There was a wedding that took place up in Monsey.  Two men were called up to be edei chupah.  When they got up to the chuppah, the mesader kiddushin asked them both to take out their cell phones.  He examined them and then told one of the men that he had no filter on his phone and therefore was a posul eid and could not be used as a witness for the chupah.

Let us assume that this story is true as it was reported.  Has our community, or at least parts of it, lost its mind?!  Phone filters as the final determiner as to whether or not someone is frum enough to participate in Jewish ceremonial life?

Hmmm, I wonder if the mesader kiddushin also checked the cell phones of the choson and the fathers of the choson and kallah.  Would he have refused to be mesader kidushin for this couple if a filter had been missing from one of their phones?  Wouldn't bet against it.

Sunday, July 8, 2012

What Will be on the Menu?

The three weeks first begin today but some of us are already thinking ahead to Tishe Ba'Av, basically because of the way the taanis begins.  This year we go from Shabbos into the taanis, and the question has come up as to what is going to be served at that last meal on Shabbos that will get people through the fast day comfortably.  Keep in mind also that many men will not be at home  right before the fast, able to eat their meal then, so their pre-fast meal is going to extend that fast day by a couple of hours, since they will be eating earlier.  Hot food will probably also be a problem.

So, what type of meal, types of foods are you planning for the taanis?  Have you used these types of meals before, and were people "full enough" to get through the taanis comfortably?  Please, share.

Tuesday, July 3, 2012

Germany on a Roll? Not This Time!

So, you think that history can't repeat itself?  Think again.  A German court recently banned brit milah in Germany.  Once again the German state is mixing into matters of religion, and not to the benefit of those religious practitioners. 

The Jewish Press has a petition up against this intrusion into religious life which will be given to the German ambassador in Israel.  Wait, I know what you are going to say--so what, what can one petition do?  Really?  The journey of a thousand miles begins with a single step.  And unless you take that first step, no other steps can follow.  No one is all that busy that they cannot take one minute to protest an act of barbarity clothed in judicial robes.

And please, pass on the link to your friends and acquaintances.  Unlike pre-WWII, our voices can, will and must be heard.

Thanks to Joe Settler at the Muqata for the link below

Monday, July 2, 2012

Another Plus for Computers

Among those things that can be done with computers and the Internet, our right wing friends are vociferously against playing computer games.  They consider them as time wasters, as brain and thought dulling--well you take your pick.  In this our right wingers are in good company, as many others have complained about what they see as the ills of playing computer games.  Certainly a primary complaint has been that those who play these games tend to get "addicted" to them and can spend hours and hours a day playing them.  Many blame this game playing as a cause of the obesity epidemic in the US and elsewhere.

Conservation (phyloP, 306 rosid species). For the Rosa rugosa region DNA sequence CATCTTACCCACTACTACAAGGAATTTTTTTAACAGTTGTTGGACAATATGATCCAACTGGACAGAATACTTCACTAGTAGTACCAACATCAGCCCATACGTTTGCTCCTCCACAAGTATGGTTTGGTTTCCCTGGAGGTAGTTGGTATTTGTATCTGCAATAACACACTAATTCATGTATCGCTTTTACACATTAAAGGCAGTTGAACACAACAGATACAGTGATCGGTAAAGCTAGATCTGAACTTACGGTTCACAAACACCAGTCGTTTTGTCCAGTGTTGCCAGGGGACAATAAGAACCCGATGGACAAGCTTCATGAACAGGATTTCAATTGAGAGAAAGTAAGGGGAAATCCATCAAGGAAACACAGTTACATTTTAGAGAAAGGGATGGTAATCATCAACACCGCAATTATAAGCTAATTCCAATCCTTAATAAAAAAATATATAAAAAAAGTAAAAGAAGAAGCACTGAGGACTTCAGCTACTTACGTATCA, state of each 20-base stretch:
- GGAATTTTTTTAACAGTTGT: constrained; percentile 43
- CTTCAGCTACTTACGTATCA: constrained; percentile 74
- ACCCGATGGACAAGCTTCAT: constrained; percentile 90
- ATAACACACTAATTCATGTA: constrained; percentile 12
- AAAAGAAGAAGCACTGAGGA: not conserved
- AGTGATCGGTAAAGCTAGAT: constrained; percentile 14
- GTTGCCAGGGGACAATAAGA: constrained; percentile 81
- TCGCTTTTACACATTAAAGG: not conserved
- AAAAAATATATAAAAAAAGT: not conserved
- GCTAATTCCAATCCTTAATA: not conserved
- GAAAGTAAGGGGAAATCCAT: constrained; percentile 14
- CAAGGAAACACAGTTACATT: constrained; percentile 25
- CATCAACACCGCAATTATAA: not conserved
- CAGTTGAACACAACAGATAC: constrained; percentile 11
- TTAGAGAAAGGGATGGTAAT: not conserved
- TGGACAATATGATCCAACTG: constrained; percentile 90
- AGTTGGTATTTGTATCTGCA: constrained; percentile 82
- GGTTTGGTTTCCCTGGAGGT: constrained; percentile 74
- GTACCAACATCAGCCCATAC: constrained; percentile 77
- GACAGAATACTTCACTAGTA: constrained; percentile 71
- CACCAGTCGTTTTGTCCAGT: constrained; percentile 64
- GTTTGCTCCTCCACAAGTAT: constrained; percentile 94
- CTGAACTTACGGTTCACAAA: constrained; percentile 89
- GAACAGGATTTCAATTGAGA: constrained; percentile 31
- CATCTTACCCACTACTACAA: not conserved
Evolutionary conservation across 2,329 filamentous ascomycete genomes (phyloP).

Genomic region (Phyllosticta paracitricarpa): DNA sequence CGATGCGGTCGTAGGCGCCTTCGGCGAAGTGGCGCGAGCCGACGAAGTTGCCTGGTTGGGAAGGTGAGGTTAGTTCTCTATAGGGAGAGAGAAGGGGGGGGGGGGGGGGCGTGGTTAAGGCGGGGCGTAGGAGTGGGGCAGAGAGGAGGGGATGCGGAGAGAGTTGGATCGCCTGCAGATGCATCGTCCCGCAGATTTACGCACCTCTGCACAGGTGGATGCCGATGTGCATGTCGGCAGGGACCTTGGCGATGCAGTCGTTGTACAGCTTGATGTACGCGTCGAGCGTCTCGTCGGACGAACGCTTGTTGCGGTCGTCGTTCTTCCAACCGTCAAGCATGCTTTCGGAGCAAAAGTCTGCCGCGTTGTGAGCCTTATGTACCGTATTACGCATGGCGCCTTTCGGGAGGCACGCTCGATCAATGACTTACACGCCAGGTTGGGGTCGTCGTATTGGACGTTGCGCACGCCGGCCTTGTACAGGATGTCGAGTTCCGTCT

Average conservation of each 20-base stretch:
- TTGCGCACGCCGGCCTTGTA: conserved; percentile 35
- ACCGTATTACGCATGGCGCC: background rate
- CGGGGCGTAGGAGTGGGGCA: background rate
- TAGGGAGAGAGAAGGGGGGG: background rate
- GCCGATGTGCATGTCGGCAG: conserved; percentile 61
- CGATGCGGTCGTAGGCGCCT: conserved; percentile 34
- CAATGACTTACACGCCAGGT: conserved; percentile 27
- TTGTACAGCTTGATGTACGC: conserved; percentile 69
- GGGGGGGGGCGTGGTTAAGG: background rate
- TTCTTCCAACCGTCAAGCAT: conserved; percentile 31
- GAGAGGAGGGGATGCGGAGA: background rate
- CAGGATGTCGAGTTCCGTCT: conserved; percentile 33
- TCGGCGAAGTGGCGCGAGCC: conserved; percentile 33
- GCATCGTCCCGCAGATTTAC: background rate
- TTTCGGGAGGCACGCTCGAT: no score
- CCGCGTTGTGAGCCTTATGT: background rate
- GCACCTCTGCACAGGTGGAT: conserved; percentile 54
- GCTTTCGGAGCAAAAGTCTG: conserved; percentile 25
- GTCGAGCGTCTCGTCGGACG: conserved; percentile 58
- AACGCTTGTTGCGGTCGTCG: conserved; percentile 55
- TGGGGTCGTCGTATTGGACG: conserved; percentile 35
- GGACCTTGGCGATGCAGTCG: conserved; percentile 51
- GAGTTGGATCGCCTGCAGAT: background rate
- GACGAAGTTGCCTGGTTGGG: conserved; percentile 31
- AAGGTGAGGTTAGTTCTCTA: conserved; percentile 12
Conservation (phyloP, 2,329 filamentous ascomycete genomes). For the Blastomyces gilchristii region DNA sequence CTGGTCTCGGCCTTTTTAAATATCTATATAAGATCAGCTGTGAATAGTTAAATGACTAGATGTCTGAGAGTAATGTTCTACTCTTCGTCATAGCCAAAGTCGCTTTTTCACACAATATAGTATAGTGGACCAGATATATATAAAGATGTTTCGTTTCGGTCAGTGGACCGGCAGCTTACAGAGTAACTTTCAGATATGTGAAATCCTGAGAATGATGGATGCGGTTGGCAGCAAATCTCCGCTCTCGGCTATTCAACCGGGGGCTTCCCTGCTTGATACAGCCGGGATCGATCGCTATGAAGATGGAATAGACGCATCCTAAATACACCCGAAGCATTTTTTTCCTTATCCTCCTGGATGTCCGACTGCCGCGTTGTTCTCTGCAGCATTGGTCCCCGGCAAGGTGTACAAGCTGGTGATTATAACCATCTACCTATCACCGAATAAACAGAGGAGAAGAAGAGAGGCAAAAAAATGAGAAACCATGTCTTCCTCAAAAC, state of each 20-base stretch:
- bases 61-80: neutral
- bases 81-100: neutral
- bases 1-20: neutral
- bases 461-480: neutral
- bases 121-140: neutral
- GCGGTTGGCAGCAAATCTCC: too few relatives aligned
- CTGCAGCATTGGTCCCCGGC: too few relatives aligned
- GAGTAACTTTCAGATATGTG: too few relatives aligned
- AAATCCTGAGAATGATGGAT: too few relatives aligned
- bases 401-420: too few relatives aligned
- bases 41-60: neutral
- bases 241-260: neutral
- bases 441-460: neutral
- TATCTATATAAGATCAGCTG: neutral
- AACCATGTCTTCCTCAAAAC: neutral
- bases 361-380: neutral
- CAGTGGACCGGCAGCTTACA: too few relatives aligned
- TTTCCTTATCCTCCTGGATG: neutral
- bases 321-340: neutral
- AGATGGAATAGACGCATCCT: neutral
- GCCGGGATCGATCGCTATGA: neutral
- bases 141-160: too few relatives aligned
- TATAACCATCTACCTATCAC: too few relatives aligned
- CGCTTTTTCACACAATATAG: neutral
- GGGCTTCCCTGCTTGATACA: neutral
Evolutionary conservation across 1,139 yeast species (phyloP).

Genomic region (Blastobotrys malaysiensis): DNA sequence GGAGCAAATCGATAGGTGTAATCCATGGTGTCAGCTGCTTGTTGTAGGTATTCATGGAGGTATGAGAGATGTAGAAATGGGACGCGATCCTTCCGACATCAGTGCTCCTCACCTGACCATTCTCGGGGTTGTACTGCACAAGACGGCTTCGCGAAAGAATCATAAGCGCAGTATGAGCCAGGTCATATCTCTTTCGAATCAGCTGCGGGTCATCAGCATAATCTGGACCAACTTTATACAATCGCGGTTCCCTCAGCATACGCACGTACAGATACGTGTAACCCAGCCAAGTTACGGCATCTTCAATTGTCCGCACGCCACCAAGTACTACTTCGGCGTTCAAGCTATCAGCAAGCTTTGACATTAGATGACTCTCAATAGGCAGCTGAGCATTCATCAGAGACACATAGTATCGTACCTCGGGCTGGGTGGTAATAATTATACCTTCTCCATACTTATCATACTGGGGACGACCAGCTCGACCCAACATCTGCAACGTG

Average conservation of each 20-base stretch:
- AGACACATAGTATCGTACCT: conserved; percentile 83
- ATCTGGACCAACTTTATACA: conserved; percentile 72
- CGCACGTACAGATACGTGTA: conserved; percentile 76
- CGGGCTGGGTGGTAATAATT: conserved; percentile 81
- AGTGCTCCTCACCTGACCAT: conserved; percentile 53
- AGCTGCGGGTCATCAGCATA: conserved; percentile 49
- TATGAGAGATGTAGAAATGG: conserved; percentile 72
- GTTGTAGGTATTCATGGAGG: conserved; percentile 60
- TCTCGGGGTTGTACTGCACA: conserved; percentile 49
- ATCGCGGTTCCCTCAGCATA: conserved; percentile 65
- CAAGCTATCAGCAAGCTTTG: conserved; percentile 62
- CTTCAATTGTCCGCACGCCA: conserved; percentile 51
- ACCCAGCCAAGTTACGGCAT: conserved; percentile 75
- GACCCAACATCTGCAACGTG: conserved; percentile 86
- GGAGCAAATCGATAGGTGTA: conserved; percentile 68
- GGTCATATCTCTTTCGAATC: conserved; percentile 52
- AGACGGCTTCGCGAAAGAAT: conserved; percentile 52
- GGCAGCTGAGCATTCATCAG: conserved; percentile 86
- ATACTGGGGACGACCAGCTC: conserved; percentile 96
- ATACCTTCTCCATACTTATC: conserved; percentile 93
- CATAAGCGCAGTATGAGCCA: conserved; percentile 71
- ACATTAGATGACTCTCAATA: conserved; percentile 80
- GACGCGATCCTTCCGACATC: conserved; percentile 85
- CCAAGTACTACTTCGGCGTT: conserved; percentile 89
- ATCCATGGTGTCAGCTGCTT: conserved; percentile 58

However, in the past few years dozens of studies have been run--and dozens more are now being run--that show the benefits of computer game playing for both children and adults at all stages.

What the studies have shown is that regular computer game players have better thinking abilities and perception than those who do not play.  The studies show that hand/eye coordination not only improves in those who play games, but that the "elderly" or older adults who play these games retain their hand/eye coordination, unlike a majority of older adults who lose that coordination as they grow older.  One study was quite fascinating.  It followed adults with cataracts that were interfering with their vision.  To date the only solution for these cataracts when they reach vision blocking stages is surgery.  The researchers found that a steady dose of computer game playing that required rapid eye movement 5 days a week pretty much "fixed" the cataract problem in 80% of the participants. 

Regular computer game playing has a beneficial effect on memory.  Those older adults who play regularly are seen to have less memory loss problems than those who do not play.

And no, it does not only have to be those action games that get some parents in a tizzie.  Any game that requires strategy, size/shape/color recognition, information retrieval and memorization and, obviously, hand and eye coordination will work.

Scientists are excited about the results of these studies and are jumping in to do more and broader studies of the benefits of computer game playing.  Anything that can keep us agile, both mentally and physically, without expensive and painful medical intervention is a plus for me.

If Klal continues to be divided over the benefits of computers and the Internet, we're going to be a perfect study population for scientists in the future.  One group in Klal does use the Internet and it does play computer games.  Another group does not play computer games.  Down the road, when today's youngsters and middle agers reach the border of "old age," we will see which of the two populations has less trouble with vision and with memory as they age.  We will see which population retains its physical adeptness and adroitness. Sigh, of course we would first have to convince our "righties" that science is not black magic and that scientific studies do have validity.